"If I say what I really think, then there’s going to be chaos,” Antonio Cassano mused during a press conference on Tuesday as he addressed a question about gay players within the Italy squad.
The forward clearly has a rather poor understanding of what sparks chaos because, with his very next breath, he admitted that he hopes there are no homosexuals - or, as he put it, “froci” ('poofs', 'faggots', 'queers' - take your pick) - in the Azzurri dressing room. Cassano was therefore either being deliberately inflammatory or unintentionally ignorant.
The laughter which accompanied his words suggests the latter, the 29-year-old Barese presumably believing that there was nothing offensive about what he was saying. The AC Milan attacker was not laughing later, though, as his agent was readying an apologetic statement on the player’s behalf.
One imagines, though, that Italy coach Cesare Prandelli had not seen the funny side at any point in the proceedings.
As Cassano himself admitted, his coach had warned him that he would be asked about journalist Alessandro Cecchi Paone’s claim that there are two gay men and one bisexual within the Nazionale’s 23-strong panel of players. In spite of this, Cassano elected to publicly express views that were always going to spark a media furore. Far more significantly from the Azzuri's perspective, though, Cassano’s comments could also now cause a divide within the camp.
Cecchi Paone claimed that he knows for certain that there are two homosexuals are in the squad because he had a relationship with one, who told him about the other. The 51-year-old Roman also maintained that Prandelli knows the identity of both of the gay men. The veracity of these claims is known only to those involved, though it is worth noting that Prandelli wrote the foreword for Cecchi Paone’s recent book on homosexuality in sport, ‘Il campione innamorato - giochi proibiti nello sport (The champions in love - forbidden games in sport)’.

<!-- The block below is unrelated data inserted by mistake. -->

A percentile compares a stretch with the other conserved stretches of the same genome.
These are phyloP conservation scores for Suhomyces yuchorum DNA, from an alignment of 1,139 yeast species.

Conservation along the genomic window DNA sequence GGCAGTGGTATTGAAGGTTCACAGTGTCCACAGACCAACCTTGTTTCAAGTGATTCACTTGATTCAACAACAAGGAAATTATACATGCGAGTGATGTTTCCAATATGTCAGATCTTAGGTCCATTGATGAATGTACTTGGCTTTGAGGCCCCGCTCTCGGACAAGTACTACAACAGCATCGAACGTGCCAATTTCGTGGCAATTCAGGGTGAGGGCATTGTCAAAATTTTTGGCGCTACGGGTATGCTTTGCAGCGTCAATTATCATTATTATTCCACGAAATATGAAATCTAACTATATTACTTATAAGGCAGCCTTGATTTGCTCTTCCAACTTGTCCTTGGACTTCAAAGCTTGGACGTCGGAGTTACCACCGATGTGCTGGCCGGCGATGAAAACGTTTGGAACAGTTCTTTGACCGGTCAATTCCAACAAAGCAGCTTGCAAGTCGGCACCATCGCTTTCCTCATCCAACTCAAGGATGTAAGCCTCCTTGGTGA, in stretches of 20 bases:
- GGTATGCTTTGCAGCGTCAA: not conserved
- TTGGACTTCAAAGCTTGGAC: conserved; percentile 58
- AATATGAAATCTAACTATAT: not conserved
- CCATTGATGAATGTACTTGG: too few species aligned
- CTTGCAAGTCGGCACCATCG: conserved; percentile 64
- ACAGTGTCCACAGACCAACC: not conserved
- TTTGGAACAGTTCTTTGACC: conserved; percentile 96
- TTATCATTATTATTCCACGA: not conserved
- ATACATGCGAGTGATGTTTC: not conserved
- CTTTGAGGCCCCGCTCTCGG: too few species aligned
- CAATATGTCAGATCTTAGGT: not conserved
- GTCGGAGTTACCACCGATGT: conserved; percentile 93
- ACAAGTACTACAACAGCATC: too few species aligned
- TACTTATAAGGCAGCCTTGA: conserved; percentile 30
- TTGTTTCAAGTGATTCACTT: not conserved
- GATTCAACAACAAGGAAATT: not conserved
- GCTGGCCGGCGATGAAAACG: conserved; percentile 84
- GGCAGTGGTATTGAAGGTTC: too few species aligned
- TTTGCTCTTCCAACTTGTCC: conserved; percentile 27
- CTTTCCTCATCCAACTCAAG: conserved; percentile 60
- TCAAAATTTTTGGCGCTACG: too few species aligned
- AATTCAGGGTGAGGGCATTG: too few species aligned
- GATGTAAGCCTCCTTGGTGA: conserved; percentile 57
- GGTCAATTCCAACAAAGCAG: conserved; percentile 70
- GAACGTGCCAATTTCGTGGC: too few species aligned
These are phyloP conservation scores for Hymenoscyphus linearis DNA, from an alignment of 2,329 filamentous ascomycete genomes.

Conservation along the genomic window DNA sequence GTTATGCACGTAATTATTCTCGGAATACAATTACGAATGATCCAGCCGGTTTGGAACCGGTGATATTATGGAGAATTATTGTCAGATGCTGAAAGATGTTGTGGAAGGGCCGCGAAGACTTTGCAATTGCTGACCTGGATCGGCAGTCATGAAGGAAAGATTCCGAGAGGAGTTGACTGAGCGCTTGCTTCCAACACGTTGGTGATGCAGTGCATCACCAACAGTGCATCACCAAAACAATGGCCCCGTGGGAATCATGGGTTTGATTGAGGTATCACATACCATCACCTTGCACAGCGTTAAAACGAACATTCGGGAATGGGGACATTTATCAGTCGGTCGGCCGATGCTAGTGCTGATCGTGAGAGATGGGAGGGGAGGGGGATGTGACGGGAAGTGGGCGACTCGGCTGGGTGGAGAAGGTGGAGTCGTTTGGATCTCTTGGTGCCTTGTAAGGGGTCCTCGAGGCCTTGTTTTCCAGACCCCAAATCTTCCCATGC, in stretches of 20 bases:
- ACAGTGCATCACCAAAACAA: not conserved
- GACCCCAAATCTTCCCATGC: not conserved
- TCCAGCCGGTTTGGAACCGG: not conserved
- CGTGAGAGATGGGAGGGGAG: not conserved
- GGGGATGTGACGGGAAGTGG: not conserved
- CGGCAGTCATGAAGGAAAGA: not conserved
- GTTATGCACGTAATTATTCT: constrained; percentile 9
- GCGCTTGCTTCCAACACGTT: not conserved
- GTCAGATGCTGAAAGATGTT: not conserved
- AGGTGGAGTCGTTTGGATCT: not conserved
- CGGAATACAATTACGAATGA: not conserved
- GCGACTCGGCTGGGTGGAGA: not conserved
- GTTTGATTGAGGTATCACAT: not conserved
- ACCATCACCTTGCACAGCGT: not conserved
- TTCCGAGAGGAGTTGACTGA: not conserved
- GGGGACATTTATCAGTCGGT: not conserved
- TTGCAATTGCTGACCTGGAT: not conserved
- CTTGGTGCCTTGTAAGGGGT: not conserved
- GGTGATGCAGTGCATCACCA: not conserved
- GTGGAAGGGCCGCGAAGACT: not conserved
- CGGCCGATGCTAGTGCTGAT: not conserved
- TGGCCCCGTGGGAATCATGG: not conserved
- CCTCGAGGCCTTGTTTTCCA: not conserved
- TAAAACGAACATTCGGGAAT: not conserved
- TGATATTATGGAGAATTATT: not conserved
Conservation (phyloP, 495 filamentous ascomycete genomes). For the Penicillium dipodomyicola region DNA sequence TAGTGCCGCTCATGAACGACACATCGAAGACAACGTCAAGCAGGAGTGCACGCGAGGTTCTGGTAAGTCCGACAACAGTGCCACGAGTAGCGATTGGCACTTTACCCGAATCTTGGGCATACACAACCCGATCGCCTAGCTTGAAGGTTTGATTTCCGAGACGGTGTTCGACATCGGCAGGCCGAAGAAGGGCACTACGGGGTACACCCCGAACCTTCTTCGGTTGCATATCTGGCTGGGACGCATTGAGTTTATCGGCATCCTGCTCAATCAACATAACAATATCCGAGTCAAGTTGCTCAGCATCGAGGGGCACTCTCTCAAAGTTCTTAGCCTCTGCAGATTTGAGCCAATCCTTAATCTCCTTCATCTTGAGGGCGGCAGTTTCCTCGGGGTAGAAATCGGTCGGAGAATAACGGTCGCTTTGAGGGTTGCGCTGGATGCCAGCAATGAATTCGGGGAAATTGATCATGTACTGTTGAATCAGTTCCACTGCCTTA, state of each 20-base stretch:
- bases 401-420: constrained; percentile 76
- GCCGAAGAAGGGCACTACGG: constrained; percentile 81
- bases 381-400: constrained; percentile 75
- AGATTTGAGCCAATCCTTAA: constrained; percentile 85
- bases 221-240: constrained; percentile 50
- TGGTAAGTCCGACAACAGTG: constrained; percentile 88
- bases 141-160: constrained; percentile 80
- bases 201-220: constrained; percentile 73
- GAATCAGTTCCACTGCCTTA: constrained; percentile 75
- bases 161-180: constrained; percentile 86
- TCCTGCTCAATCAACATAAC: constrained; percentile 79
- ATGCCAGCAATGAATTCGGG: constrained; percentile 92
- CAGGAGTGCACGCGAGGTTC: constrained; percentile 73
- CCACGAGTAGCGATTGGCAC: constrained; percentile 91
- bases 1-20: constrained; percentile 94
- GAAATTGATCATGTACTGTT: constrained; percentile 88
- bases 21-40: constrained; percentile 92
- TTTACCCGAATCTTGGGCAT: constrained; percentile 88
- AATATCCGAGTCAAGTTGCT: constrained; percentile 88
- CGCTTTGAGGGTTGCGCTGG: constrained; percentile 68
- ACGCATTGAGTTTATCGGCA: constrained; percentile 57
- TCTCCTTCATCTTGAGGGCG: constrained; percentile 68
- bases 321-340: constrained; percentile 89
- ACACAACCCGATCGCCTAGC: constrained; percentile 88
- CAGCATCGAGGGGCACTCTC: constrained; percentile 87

If Cecchi Paone is telling the truth, Cassano’s outburst would have only served to confirm the two players' worst fears about how some of their team-mates would react to their sexual orientation, thus intensifying their sense of alienation and detachment from their colleagues. In addition, there is also a chance that some of their colleagues would have already been in the know and would been left feeling both bewildered and enraged by Cassano’s public display of ignorance.
No Laughing Matter | Cassano sparked outrage with his allegedly homophobic outburst
Of course, there is another issue here: the timing. Why did Cecchi Paone choose to make his admission now? Coming as they have in the middle of Italy’s Euro 2012 campaign, was the sole intention to generate as much publicity as possible, with little regard for either the Azzurri’s hopes of success or, much more importantly, the feelings of the players concerned? Cecchi Paone may feel as if he is doing right by bringing the issue to the forefront, but people should certainly not be pressurised into 'coming out of the closet' and besides, isn't the issue here that what a person does in their private life their own business?
"Whether he meant offence or not, his words represented a setback in the fight against intolerance"
It is difficult not to conclude the hope was that Cassano, one of the more engaging and jocular players within the Italian game, would provide the press with a soundbite. That he obliged in such a vulgar manner was terribly disappointing, and the criticism which has come his way is both wholly understandable and completely justified. Whatever his intentions were, he should have known better and his words represented another damaging setback in football's fight against intolerance.
However, it was disturbing to learn that some of the journalists who laughed with Cassano during the press conference later took up residence on the moral high ground as they lambasted the player for his homophobic comments.
It is worth remembering, too, that Gianluigi Buffon was last week forced to deal with thus far unsubstantiated claims of contravening Italian Football Federation (FIGC) rules by betting on football, just a couple of days after he had slammed the media for their sensationalist coverage of the Scommessopoli match-fixing scandal.
There is an overriding feeling here that Italy continue to be their own worst enemy; that there is a distinct lack of unity and understanding both within and between the Nazionale and the press. Indeed, nobody involved has come out of this well: not Cecchi Paone, not the press and especially not Cassano.
Truth be told, the obvious lack of respect among all three parties represents a depressing state of affairs for the Italian game, but not as depressing as the realisation that players' sexual orientation remains such an incendiary issue within football as a whole.